May 19th, 2011 | Published in Google Code
By T.V. Raman, Research Scientist
Cross-posted with the Chromium Blog
We recently unveiled ChromeVox — a built-in screen reader for Chrome OS — during Google I/O 2011. This is an early developer beta that is designed to help authors of web applications come up to speed with platform accessibility on Chrome OS.
ChromeVox leverages two of Chrome's experimental extension APIs, the experimental.tts API for cross-platform text-to-speech, and the experimental.accessibility API that lets an extension listen for accessibility events in Chrome's menus and toolbars. In turn, ChromeVox exposes a simple screen reader API to web developers who want to further customize the ChromeVox user experience. Thus, within your application, you can:
- Automatically generate spoken messages and earcons.
- Set ChromeVox to synchronize with your application's current focus.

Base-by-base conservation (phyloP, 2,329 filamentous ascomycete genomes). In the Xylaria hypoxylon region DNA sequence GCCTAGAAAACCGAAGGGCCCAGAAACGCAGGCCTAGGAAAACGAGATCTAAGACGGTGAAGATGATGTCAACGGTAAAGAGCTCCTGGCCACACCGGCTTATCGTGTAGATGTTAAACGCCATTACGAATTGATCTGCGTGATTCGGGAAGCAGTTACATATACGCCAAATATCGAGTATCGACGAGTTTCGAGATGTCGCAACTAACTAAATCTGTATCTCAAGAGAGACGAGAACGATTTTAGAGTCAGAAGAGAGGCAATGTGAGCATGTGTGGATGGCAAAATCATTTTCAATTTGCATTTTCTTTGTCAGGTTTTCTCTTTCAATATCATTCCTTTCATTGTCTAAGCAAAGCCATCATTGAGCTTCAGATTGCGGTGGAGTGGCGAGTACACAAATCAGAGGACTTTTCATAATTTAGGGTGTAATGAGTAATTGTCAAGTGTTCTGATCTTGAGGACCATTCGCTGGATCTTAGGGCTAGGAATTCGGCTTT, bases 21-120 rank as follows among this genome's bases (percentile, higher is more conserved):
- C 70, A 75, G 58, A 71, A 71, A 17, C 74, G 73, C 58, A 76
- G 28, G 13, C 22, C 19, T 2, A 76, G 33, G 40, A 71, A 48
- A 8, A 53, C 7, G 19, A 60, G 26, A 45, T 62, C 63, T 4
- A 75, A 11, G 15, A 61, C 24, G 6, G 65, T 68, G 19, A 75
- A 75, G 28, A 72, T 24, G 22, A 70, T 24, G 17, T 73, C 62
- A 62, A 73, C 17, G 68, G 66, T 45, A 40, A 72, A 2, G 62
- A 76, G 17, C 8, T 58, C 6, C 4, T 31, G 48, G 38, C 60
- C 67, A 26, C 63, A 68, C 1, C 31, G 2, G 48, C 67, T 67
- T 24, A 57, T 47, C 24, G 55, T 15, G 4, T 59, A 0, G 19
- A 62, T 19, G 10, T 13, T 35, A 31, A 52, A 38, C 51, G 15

Details on enabling accessibility in Chrome OS can be found on the Accessibility help page, and the Chrome extension is available for download from our Wiki page. For now, ChromeVox is targeted at end-users on Chrome OS, but it may also prove a useful tool to web developers using Chrome on all major platforms. We welcome your feedback via our Open Source project website at http://google-axs-chrome.googlecode.com.
T. V. Raman is a research scientist at Google. He leads a team of engineers building innovative user interfaces on Android and Chrome OS, and researches creating highly efficient eyes-free interfaces.
Posted by Scott Knaster, Editor